The Issue Of Overcoming Racial Inequality In The United States

3276 words - 13 pages

The label of inferiority poses immense challenges on the structure of a society. Branding a group of people as “savages” creates divisions in society that drastically affects how individuals are supposed to interact with these “inferiors.” It makes you think of someone who is uneducated or unsocialized, one who is not granted full rights and privileges. Other words that might have the same the sort of connotation for many in the United States today are “alien,” “immigrant worker,” or “illegal immigrant.” For immigrants who arrive on the shores of America for opportunity, a bleaker outlook has to be realized due to the constant threat of deportation. This creates an environment where immigrants working as “undocumented workers” can be exploited by those who are looking to make a turn a profit using cheap labor. Historically U.S. American society has institutionalized types of people as based on their physiognomy and an Anglo-American interpretation of a foreign society. Democracy in the United States as recalled in Lincoln’s Gettysburg Address is a “…government of the people by the people for the people…” (Lincoln). But who is actually granted the privileges of “life, liberty, and the pursuit of happiness” and who is subjected to inferior treatment (US Declaration Ind.)? Just the color of one’s skin could grant a state of opportunity or a state of slavery. The racism that exists against black people, Native Americans, or illegal immigrants might appear absurd to some, but assigning people to a lower social class based on race has had a profound impact on the history of our nation.

Shaping society in the U.S. was a complicated process that involves many ideas that cannot be understood without invoking sociological theories and recounting historical records. In The Social Construction of Reality, sociologists Peter Berger and Thomas Luckmann detail how social institutions are formed and supported, and the role religion has on the development of almost any social institution. Using these concepts to better understand the complex reality of race relations in the United States, a clearer picture can be painted of why white racial supremacy has been so powerful in all aspects of U.S. American society.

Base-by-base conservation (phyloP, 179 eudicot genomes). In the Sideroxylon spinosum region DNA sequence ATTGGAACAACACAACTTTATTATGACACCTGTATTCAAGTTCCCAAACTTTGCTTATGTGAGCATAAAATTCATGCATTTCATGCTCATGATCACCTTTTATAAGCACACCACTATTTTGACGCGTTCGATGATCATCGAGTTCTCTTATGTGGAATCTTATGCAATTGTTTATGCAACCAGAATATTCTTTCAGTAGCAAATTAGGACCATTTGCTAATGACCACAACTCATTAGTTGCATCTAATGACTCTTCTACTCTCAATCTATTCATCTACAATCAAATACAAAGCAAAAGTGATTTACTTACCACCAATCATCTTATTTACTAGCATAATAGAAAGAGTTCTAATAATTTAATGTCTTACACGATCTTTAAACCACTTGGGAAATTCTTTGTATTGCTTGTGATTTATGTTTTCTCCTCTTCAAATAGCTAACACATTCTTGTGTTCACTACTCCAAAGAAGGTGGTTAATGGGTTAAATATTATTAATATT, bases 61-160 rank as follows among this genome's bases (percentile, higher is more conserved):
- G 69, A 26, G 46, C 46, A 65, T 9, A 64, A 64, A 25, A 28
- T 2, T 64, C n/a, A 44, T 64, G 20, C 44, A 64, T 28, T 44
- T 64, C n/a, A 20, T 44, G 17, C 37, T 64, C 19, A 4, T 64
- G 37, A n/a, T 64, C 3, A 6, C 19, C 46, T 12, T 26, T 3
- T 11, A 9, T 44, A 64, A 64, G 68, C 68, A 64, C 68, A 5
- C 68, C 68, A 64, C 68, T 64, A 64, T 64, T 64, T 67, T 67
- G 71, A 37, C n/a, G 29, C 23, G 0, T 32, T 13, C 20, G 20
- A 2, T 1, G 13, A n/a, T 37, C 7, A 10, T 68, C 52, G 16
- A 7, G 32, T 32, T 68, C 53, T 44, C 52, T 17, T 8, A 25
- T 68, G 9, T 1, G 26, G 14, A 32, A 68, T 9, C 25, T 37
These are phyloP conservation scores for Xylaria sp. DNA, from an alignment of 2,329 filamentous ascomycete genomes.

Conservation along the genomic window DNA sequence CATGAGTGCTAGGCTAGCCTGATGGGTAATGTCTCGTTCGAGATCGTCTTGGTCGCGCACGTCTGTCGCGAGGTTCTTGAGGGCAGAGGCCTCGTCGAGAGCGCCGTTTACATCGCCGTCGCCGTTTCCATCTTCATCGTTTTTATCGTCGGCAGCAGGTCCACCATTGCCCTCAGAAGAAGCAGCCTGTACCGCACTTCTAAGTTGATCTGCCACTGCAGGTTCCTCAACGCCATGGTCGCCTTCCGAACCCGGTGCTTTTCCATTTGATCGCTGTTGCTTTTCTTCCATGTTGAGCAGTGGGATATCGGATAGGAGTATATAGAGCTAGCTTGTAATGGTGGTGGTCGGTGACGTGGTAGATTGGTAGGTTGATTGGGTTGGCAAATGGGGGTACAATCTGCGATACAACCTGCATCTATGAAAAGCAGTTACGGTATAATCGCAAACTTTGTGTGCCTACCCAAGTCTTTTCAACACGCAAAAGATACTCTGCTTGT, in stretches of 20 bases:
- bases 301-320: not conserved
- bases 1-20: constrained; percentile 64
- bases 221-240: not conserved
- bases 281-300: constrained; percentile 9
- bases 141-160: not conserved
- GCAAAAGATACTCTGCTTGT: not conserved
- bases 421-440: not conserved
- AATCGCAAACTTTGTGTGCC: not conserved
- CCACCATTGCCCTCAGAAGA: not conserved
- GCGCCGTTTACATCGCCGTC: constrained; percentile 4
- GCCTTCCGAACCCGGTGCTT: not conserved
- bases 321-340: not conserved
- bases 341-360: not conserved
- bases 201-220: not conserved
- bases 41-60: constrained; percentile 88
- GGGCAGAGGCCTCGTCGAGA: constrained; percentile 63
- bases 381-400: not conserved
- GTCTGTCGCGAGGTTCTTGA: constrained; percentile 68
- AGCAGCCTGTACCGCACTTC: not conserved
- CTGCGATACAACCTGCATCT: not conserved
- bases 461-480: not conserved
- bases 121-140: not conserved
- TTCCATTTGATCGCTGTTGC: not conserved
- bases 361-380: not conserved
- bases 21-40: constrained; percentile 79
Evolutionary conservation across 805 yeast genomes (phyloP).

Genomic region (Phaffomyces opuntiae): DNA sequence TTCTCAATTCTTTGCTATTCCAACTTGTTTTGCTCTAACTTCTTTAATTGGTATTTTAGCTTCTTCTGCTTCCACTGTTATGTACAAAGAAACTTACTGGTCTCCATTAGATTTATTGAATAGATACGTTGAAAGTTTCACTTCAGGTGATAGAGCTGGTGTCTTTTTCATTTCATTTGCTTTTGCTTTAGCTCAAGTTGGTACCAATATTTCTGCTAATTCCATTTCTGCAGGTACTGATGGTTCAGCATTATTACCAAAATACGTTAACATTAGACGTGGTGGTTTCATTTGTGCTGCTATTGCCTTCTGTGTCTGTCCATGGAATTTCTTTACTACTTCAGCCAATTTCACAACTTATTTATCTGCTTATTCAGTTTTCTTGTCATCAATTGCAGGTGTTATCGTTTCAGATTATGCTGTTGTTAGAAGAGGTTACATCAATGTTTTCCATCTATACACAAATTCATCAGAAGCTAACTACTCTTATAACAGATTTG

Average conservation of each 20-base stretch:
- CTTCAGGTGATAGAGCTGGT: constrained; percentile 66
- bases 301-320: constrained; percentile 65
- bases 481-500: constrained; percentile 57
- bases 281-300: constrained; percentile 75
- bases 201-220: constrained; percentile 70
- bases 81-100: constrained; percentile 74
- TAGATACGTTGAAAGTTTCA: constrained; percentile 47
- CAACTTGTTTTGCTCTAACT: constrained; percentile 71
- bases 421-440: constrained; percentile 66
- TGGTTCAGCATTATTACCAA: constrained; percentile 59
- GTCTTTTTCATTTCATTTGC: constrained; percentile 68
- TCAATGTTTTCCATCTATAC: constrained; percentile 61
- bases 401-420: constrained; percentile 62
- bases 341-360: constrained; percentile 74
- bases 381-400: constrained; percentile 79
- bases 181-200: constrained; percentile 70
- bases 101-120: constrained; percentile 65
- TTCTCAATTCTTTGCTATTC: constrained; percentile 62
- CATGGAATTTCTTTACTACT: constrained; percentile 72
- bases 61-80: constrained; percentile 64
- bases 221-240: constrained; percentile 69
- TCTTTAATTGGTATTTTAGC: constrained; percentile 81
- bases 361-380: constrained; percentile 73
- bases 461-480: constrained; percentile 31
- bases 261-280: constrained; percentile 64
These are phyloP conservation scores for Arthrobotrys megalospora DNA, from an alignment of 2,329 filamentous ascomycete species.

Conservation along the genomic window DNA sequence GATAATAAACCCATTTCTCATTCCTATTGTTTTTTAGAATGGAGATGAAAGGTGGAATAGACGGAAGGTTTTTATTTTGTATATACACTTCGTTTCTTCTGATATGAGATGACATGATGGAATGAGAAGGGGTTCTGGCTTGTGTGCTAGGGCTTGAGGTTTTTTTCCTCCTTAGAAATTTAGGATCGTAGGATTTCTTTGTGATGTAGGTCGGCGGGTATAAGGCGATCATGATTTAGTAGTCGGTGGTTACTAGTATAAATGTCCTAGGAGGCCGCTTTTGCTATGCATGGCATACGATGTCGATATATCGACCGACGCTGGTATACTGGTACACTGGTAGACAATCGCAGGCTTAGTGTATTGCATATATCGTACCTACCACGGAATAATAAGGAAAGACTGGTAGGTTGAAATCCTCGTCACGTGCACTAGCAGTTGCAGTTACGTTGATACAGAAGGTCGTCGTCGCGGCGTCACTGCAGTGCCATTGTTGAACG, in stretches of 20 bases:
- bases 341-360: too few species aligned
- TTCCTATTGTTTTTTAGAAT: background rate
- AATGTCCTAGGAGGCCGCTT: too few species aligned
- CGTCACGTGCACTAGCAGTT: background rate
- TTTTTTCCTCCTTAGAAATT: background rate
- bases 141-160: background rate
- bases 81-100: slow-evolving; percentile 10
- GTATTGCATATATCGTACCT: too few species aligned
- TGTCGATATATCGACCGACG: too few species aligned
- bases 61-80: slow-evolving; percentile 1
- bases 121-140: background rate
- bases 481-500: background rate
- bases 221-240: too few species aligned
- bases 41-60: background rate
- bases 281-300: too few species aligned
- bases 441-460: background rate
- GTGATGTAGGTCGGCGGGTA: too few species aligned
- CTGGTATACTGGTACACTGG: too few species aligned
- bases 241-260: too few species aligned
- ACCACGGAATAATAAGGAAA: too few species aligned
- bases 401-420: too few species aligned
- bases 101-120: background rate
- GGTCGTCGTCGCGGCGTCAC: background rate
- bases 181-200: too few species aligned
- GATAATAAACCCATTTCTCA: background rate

The institution of slavery in the United States of America was a process that evolved over generations; an institution which developed in the northern colonies of New England area very differently than the Southern colonies. In the South, slavery as an institution started to enhance the productivity of agriculture. It may not have been the most humane way to grow cotton or sugar cane, but slavery provided essentially “free” labor to white farmers: “The settlers in the Southern States were naturally tempted by the example of the West Indian planters, to make use of these imported black[s] in the service of field labor” ("Slaves and Slavery"). African people were kidnapped from their home, shipped across the Atlantic Ocean, and sold as property in order to...

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